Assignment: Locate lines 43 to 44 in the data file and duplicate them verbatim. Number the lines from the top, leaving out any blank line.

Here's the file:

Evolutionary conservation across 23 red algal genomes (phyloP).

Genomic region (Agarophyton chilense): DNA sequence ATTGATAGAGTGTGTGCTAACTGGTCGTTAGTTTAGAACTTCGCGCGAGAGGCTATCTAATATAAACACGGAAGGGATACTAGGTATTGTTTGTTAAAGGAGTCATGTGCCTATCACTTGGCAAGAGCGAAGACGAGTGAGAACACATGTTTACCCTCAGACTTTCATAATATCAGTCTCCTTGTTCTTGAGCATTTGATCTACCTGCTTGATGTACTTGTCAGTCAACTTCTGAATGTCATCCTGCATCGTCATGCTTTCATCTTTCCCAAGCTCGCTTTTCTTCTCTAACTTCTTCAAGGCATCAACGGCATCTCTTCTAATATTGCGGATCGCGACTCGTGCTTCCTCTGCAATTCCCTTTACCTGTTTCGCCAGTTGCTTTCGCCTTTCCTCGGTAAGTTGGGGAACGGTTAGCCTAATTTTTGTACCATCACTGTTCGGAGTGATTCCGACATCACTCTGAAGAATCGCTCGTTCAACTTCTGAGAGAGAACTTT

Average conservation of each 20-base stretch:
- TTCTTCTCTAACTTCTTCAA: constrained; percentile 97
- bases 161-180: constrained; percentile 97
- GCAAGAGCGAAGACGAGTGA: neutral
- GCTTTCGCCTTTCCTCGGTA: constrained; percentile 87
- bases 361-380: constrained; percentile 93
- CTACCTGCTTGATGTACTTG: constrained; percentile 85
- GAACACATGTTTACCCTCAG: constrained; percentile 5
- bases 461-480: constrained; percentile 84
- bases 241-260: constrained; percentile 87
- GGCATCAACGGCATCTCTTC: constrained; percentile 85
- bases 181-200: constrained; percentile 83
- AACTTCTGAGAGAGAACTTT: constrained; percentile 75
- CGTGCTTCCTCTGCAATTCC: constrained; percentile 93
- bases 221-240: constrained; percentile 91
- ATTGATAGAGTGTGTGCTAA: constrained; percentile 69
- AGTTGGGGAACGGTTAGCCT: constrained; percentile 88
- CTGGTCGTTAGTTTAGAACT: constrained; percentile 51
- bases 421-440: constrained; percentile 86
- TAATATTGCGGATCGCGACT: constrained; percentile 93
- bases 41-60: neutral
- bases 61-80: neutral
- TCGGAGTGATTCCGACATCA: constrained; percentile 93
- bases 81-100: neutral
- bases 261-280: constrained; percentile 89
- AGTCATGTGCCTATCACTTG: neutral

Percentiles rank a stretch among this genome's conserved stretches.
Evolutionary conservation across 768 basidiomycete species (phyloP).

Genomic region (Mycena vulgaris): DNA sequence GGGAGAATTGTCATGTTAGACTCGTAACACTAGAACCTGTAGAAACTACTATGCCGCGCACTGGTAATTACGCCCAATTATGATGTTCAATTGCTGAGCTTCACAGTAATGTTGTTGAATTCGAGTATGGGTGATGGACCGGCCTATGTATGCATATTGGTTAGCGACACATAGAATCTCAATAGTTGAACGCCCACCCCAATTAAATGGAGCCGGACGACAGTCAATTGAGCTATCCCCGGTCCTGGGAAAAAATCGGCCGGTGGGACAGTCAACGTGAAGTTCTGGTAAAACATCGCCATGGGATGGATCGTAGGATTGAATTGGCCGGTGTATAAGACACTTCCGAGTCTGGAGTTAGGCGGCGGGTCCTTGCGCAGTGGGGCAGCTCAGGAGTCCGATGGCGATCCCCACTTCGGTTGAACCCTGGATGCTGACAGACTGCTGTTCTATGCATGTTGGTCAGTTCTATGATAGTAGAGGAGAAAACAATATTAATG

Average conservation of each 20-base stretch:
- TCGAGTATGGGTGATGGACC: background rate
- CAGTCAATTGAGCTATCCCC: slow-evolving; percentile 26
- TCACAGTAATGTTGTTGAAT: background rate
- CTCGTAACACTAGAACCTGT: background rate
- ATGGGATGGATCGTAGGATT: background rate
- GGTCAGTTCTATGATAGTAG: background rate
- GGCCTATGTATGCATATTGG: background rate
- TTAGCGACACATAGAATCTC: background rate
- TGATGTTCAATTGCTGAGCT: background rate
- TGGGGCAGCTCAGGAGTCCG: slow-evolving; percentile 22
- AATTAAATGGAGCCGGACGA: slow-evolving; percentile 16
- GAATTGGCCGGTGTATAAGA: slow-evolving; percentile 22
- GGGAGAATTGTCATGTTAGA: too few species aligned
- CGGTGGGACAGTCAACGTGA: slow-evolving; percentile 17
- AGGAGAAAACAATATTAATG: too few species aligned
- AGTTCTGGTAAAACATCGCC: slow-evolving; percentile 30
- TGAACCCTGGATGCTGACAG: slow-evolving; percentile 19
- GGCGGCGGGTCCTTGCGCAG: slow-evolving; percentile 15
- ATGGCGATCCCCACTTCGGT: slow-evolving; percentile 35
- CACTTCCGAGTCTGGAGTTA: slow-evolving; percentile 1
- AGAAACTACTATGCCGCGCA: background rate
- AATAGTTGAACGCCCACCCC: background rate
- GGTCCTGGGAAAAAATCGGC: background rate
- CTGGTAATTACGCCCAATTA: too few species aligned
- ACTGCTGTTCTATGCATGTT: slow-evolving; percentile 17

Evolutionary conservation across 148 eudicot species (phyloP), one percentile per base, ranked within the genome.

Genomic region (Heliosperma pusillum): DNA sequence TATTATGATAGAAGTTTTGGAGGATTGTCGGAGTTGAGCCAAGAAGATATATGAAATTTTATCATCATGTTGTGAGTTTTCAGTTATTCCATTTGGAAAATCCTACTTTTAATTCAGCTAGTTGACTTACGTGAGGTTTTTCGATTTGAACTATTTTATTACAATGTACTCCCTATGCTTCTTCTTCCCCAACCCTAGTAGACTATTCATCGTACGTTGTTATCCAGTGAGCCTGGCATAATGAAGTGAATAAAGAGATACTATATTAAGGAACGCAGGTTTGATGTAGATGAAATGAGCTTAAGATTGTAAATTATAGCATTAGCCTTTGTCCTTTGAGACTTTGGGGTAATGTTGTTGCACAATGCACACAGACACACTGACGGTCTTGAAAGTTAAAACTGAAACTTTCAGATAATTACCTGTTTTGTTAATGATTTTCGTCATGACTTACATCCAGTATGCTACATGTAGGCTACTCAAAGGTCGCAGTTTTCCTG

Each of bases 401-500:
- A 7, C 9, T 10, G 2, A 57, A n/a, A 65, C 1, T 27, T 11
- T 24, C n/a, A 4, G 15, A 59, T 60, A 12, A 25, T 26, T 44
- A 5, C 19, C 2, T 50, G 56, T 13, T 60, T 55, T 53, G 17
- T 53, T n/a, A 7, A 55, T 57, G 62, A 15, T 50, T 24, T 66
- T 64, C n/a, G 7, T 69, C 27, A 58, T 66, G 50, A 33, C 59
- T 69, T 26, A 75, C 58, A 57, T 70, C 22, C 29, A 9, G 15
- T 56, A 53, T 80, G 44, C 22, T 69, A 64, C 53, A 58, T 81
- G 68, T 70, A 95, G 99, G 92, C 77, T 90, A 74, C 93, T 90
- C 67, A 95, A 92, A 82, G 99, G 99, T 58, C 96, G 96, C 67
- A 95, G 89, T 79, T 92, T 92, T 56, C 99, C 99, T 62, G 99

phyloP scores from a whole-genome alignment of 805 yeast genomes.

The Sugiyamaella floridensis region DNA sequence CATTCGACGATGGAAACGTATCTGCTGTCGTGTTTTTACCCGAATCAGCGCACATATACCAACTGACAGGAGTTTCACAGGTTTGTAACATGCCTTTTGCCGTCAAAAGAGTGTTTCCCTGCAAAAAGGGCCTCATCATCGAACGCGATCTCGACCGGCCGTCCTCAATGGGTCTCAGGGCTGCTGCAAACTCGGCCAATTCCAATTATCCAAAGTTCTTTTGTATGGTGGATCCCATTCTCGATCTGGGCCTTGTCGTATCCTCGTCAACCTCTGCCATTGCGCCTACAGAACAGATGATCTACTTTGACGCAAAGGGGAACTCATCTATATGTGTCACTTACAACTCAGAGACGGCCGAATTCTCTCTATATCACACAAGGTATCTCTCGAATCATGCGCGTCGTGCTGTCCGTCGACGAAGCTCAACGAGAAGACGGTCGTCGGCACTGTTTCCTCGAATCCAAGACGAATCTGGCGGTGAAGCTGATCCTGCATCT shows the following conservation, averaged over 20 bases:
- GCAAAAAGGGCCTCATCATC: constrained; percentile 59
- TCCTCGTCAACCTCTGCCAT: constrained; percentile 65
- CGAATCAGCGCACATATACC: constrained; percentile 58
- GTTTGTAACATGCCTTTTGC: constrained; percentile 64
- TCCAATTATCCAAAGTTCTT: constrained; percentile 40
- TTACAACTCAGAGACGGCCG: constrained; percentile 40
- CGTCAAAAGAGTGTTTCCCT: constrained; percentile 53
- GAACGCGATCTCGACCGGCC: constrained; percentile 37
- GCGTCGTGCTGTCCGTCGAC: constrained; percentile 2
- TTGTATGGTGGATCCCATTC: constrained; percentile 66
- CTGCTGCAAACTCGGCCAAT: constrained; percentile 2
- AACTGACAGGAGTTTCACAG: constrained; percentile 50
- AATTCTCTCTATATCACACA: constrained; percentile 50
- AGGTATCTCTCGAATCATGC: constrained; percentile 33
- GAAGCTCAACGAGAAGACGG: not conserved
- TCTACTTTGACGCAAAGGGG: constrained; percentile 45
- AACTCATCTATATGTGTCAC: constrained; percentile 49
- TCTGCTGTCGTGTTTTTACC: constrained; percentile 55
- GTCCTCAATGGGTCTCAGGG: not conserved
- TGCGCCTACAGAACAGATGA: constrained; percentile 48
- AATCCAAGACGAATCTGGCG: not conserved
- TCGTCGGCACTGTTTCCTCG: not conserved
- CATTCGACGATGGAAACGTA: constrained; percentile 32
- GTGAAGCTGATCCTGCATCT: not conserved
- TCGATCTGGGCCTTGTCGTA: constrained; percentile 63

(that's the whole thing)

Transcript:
- AATTAAATGGAGCCGGACGA: slow-evolving; percentile 16
- GAATTGGCCGGTGTATAAGA: slow-evolving; percentile 22